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Sample records for classification error pace

  1. Classification of Spreadsheet Errors

    OpenAIRE

    Rajalingham, Kamalasen; Chadwick, David R.; Knight, Brian

    2008-01-01

    This paper describes a framework for a systematic classification of spreadsheet errors. This classification or taxonomy of errors is aimed at facilitating analysis and comprehension of the different types of spreadsheet errors. The taxonomy is an outcome of an investigation of the widespread problem of spreadsheet errors and an analysis of specific types of these errors. This paper contains a description of the various elements and categories of the classification and is supported by appropri...

  2. Minimum Error Entropy Classification

    CERN Document Server

    Marques de Sá, Joaquim P; Santos, Jorge M F; Alexandre, Luís A

    2013-01-01

    This book explains the minimum error entropy (MEE) concept applied to data classification machines. Theoretical results on the inner workings of the MEE concept, in its application to solving a variety of classification problems, are presented in the wider realm of risk functionals. Researchers and practitioners also find in the book a detailed presentation of practical data classifiers using MEE. These include multi‐layer perceptrons, recurrent neural networks, complexvalued neural networks, modular neural networks, and decision trees. A clustering algorithm using a MEE‐like concept is also presented. Examples, tests, evaluation experiments and comparison with similar machines using classic approaches, complement the descriptions.

  3. Leave-one-out prediction error of systolic arterial pressure time series under paced breathing

    CERN Document Server

    Ancona, N; Marinazzo, D; Nitti, L; Pellicoro, M; Pinna, G D; Stramaglia, S

    2004-01-01

    In this paper we show that different physiological states and pathological conditions may be characterized in terms of predictability of time series signals from the underlying biological system. In particular we consider systolic arterial pressure time series from healthy subjects and Chronic Heart Failure patients, undergoing paced respiration. We model time series by the regularized least squares approach and quantify predictability by the leave-one-out error. We find that the entrainment mechanism connected to paced breath, that renders the arterial blood pressure signal more regular, thus more predictable, is less effective in patients, and this effect correlates with the seriousness of the heart failure. The leave-one-out error separates controls from patients and, when all orders of nonlinearity are taken into account, alive patients from patients for which cardiac death occurred.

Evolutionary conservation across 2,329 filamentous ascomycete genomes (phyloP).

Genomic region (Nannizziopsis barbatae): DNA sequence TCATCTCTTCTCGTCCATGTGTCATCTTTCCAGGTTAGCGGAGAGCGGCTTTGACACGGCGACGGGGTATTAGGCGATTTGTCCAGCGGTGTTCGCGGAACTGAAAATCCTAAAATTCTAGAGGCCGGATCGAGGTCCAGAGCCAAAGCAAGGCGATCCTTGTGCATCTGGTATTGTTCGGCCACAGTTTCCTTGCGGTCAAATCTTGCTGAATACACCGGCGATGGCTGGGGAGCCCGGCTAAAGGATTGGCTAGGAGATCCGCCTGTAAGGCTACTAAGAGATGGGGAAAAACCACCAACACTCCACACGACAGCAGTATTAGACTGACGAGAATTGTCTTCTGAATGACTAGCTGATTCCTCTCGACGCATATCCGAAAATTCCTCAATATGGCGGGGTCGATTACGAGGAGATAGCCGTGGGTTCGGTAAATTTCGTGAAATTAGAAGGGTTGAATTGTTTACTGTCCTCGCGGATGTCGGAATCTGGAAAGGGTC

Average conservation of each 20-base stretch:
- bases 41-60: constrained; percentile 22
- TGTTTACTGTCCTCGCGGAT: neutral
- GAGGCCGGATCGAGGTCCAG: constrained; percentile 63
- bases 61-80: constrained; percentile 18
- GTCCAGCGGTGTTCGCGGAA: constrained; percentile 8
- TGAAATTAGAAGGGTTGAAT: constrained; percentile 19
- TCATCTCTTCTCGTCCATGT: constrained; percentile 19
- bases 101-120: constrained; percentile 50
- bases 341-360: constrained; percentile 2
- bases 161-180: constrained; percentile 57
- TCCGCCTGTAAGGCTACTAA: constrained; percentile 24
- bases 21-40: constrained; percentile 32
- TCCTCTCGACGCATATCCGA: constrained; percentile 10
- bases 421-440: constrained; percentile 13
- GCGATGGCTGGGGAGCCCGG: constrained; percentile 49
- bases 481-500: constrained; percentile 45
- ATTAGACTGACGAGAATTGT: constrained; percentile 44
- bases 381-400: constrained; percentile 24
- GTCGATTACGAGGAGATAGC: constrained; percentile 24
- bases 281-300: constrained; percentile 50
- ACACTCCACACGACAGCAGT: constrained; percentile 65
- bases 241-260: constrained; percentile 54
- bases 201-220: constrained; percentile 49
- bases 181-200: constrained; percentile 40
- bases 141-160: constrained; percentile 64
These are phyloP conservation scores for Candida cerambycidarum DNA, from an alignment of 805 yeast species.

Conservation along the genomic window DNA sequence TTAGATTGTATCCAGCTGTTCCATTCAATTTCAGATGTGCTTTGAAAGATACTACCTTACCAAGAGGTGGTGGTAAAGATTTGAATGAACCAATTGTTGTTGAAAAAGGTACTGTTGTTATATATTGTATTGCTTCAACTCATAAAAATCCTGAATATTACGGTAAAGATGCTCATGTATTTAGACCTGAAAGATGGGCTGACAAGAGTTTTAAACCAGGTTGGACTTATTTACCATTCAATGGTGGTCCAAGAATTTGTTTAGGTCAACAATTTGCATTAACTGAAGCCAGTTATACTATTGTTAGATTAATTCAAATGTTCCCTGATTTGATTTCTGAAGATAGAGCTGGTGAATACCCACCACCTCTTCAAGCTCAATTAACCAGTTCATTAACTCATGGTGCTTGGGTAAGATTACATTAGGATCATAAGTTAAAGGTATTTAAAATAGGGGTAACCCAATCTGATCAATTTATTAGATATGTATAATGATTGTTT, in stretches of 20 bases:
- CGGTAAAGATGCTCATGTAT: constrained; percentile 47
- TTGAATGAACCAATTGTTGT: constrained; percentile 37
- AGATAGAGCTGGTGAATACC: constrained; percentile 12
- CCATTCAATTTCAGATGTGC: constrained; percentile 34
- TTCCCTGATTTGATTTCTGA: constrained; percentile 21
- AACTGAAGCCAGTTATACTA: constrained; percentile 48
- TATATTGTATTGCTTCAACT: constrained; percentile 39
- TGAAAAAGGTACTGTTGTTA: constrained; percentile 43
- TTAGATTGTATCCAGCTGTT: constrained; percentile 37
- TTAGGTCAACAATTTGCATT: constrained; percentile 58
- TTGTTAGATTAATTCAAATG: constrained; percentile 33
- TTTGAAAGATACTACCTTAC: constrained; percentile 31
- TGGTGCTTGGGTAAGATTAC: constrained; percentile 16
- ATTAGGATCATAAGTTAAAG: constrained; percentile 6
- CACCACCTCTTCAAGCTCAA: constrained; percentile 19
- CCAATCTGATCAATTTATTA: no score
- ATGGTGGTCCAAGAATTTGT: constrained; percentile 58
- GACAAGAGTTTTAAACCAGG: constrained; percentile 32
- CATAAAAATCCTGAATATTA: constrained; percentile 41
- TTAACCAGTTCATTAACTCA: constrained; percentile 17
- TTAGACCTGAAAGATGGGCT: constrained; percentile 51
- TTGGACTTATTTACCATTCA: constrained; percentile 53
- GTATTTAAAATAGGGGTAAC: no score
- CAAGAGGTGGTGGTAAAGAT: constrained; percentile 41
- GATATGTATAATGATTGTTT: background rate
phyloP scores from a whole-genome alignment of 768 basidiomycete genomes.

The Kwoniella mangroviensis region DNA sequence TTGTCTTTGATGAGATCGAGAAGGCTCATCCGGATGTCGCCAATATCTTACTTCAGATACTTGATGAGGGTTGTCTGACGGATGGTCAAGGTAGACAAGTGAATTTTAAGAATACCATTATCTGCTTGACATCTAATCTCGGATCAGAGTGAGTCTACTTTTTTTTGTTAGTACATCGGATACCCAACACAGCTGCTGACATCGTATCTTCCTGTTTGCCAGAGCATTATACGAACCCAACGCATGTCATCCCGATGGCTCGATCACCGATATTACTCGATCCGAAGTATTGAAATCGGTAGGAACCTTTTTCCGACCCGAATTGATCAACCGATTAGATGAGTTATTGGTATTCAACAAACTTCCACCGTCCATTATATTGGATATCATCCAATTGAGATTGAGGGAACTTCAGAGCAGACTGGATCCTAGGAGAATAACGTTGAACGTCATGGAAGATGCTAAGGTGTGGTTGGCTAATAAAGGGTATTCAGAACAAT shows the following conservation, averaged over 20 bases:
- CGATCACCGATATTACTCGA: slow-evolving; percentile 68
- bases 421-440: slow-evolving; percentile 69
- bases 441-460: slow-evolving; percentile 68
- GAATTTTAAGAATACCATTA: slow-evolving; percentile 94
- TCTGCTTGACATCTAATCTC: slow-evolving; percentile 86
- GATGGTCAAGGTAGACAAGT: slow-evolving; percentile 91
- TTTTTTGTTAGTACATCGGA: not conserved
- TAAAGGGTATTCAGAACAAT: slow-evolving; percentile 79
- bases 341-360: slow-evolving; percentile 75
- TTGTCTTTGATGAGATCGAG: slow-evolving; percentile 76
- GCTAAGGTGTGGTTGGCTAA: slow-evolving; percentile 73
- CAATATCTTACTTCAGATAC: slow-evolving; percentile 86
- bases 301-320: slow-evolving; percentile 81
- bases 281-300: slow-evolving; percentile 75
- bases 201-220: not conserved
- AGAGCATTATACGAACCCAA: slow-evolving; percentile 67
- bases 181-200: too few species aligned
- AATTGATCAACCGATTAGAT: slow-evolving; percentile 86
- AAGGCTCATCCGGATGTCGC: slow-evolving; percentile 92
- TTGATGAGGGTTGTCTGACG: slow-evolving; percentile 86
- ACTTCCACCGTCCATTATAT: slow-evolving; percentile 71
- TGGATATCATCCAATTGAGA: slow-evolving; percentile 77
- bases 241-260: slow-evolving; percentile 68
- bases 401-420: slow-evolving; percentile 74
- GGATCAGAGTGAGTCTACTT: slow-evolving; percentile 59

4. Automated Classification of Phonological Errors in Aphasic Language

    Science.gov (United States)

    Ahuja, Sanjeev B.; Reggia, James A.; Berndt, Rita S.

    1984-01-01

    Using heuristically-guided state space search, a prototype program has been developed to simulate and classify phonemic errors occurring in the speech of neurologically-impaired patients. Simulations are based on an interchangeable rule/operator set of elementary errors which represent a theory of phonemic processing faults. This work introduces and evaluates a novel approach to error simulation and classification, it provides a prototype simulation tool for neurolinguistic research, and it forms the initial phase of a larger research effort involving computer modelling of neurolinguistic processes.

  5. Error Detection and Error Classification: Failure Awareness in Data Transfer Scheduling

    Energy Technology Data Exchange (ETDEWEB)

    Louisiana State University; Balman, Mehmet; Kosar, Tevfik

    2010-10-27